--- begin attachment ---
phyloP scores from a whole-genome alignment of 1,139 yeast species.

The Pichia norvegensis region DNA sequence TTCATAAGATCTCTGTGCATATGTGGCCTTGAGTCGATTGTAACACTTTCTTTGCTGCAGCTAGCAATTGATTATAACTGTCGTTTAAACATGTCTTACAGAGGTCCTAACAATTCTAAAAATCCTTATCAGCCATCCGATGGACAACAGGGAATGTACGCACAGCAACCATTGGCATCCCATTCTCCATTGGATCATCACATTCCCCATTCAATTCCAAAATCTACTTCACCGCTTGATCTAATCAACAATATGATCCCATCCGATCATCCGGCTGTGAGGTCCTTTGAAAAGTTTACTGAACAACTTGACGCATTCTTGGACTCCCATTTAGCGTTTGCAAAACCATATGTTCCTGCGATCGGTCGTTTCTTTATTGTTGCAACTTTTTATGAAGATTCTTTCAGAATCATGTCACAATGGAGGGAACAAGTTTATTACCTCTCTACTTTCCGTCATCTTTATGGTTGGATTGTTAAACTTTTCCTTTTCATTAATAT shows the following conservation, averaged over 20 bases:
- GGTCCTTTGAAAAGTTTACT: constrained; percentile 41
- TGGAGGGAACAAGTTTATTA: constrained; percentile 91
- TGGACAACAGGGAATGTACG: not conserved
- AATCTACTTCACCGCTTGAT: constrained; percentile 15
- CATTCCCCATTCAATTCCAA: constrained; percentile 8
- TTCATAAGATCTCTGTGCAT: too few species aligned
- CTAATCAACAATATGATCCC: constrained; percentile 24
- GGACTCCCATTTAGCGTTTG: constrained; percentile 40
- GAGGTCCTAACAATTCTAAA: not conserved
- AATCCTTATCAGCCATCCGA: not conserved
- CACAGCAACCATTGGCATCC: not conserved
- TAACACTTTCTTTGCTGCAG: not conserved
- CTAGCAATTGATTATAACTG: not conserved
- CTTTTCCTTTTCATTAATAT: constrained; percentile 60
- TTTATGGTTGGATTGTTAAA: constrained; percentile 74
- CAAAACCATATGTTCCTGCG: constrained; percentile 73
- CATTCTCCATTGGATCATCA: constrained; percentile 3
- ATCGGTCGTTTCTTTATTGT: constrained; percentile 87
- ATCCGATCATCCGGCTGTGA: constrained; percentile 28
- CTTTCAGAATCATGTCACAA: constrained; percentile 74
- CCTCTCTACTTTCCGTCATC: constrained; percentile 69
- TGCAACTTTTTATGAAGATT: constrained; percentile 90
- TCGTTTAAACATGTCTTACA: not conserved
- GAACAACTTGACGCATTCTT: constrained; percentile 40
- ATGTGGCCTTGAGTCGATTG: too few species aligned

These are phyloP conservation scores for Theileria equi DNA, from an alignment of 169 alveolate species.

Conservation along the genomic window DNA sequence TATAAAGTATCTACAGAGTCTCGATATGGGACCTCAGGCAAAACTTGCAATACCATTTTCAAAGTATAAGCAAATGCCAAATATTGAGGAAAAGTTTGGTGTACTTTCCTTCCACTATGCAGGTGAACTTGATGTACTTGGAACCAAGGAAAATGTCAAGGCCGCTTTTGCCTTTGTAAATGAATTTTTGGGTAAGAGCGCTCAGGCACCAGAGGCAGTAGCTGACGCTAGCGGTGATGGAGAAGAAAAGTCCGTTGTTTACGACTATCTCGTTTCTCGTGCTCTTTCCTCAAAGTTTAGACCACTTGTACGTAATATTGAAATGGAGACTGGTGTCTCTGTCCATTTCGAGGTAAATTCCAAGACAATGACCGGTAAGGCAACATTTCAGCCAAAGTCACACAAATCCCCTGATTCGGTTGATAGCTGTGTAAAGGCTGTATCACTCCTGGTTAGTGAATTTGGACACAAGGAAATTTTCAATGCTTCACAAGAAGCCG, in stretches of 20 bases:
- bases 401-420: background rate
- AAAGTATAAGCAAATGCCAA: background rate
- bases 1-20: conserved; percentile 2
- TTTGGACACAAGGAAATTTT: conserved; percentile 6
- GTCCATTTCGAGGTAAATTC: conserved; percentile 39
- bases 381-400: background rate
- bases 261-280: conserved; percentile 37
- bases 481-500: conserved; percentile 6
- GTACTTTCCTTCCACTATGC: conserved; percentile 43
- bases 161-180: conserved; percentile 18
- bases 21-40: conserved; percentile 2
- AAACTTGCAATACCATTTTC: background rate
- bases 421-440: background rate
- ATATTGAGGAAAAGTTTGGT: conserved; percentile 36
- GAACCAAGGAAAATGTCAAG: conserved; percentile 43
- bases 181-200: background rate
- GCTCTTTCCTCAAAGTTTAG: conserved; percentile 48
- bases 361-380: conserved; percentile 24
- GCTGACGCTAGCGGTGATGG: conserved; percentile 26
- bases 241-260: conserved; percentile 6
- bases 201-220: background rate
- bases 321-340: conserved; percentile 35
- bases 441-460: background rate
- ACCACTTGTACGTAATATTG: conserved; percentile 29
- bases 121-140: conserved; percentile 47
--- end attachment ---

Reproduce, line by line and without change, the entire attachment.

phyloP scores from a whole-genome alignment of 1,139 yeast species.

The Pichia norvegensis region DNA sequence TTCATAAGATCTCTGTGCATATGTGGCCTTGAGTCGATTGTAACACTTTCTTTGCTGCAGCTAGCAATTGATTATAACTGTCGTTTAAACATGTCTTACAGAGGTCCTAACAATTCTAAAAATCCTTATCAGCCATCCGATGGACAACAGGGAATGTACGCACAGCAACCATTGGCATCCCATTCTCCATTGGATCATCACATTCCCCATTCAATTCCAAAATCTACTTCACCGCTTGATCTAATCAACAATATGATCCCATCCGATCATCCGGCTGTGAGGTCCTTTGAAAAGTTTACTGAACAACTTGACGCATTCTTGGACTCCCATTTAGCGTTTGCAAAACCATATGTTCCTGCGATCGGTCGTTTCTTTATTGTTGCAACTTTTTATGAAGATTCTTTCAGAATCATGTCACAATGGAGGGAACAAGTTTATTACCTCTCTACTTTCCGTCATCTTTATGGTTGGATTGTTAAACTTTTCCTTTTCATTAATAT shows the following conservation, averaged over 20 bases:
- GGTCCTTTGAAAAGTTTACT: constrained; percentile 41
- TGGAGGGAACAAGTTTATTA: constrained; percentile 91
- TGGACAACAGGGAATGTACG: not conserved
- AATCTACTTCACCGCTTGAT: constrained; percentile 15
- CATTCCCCATTCAATTCCAA: constrained; percentile 8
- TTCATAAGATCTCTGTGCAT: too few species aligned
- CTAATCAACAATATGATCCC: constrained; percentile 24
- GGACTCCCATTTAGCGTTTG: constrained; percentile 40
- GAGGTCCTAACAATTCTAAA: not conserved
- AATCCTTATCAGCCATCCGA: not conserved
- CACAGCAACCATTGGCATCC: not conserved
- TAACACTTTCTTTGCTGCAG: not conserved
- CTAGCAATTGATTATAACTG: not conserved
- CTTTTCCTTTTCATTAATAT: constrained; percentile 60
- TTTATGGTTGGATTGTTAAA: constrained; percentile 74
- CAAAACCATATGTTCCTGCG: constrained; percentile 73
- CATTCTCCATTGGATCATCA: constrained; percentile 3
- ATCGGTCGTTTCTTTATTGT: constrained; percentile 87
- ATCCGATCATCCGGCTGTGA: constrained; percentile 28
- CTTTCAGAATCATGTCACAA: constrained; percentile 74
- CCTCTCTACTTTCCGTCATC: constrained; percentile 69
- TGCAACTTTTTATGAAGATT: constrained; percentile 90
- TCGTTTAAACATGTCTTACA: not conserved
- GAACAACTTGACGCATTCTT: constrained; percentile 40
- ATGTGGCCTTGAGTCGATTG: too few species aligned

These are phyloP conservation scores for Theileria equi DNA, from an alignment of 169 alveolate species.

Conservation along the genomic window DNA sequence TATAAAGTATCTACAGAGTCTCGATATGGGACCTCAGGCAAAACTTGCAATACCATTTTCAAAGTATAAGCAAATGCCAAATATTGAGGAAAAGTTTGGTGTACTTTCCTTCCACTATGCAGGTGAACTTGATGTACTTGGAACCAAGGAAAATGTCAAGGCCGCTTTTGCCTTTGTAAATGAATTTTTGGGTAAGAGCGCTCAGGCACCAGAGGCAGTAGCTGACGCTAGCGGTGATGGAGAAGAAAAGTCCGTTGTTTACGACTATCTCGTTTCTCGTGCTCTTTCCTCAAAGTTTAGACCACTTGTACGTAATATTGAAATGGAGACTGGTGTCTCTGTCCATTTCGAGGTAAATTCCAAGACAATGACCGGTAAGGCAACATTTCAGCCAAAGTCACACAAATCCCCTGATTCGGTTGATAGCTGTGTAAAGGCTGTATCACTCCTGGTTAGTGAATTTGGACACAAGGAAATTTTCAATGCTTCACAAGAAGCCG, in stretches of 20 bases:
- bases 401-420: background rate
- AAAGTATAAGCAAATGCCAA: background rate
- bases 1-20: conserved; percentile 2
- TTTGGACACAAGGAAATTTT: conserved; percentile 6
- GTCCATTTCGAGGTAAATTC: conserved; percentile 39
- bases 381-400: background rate
- bases 261-280: conserved; percentile 37
- bases 481-500: conserved; percentile 6
- GTACTTTCCTTCCACTATGC: conserved; percentile 43
- bases 161-180: conserved; percentile 18
- bases 21-40: conserved; percentile 2
- AAACTTGCAATACCATTTTC: background rate
- bases 421-440: background rate
- ATATTGAGGAAAAGTTTGGT: conserved; percentile 36
- GAACCAAGGAAAATGTCAAG: conserved; percentile 43
- bases 181-200: background rate
- GCTCTTTCCTCAAAGTTTAG: conserved; percentile 48
- bases 361-380: conserved; percentile 24
- GCTGACGCTAGCGGTGATGG: conserved; percentile 26
- bases 241-260: conserved; percentile 6
- bases 201-220: background rate
- bases 321-340: conserved; percentile 35
- bases 441-460: background rate
- ACCACTTGTACGTAATATTG: conserved; percentile 29
- bases 121-140: conserved; percentile 47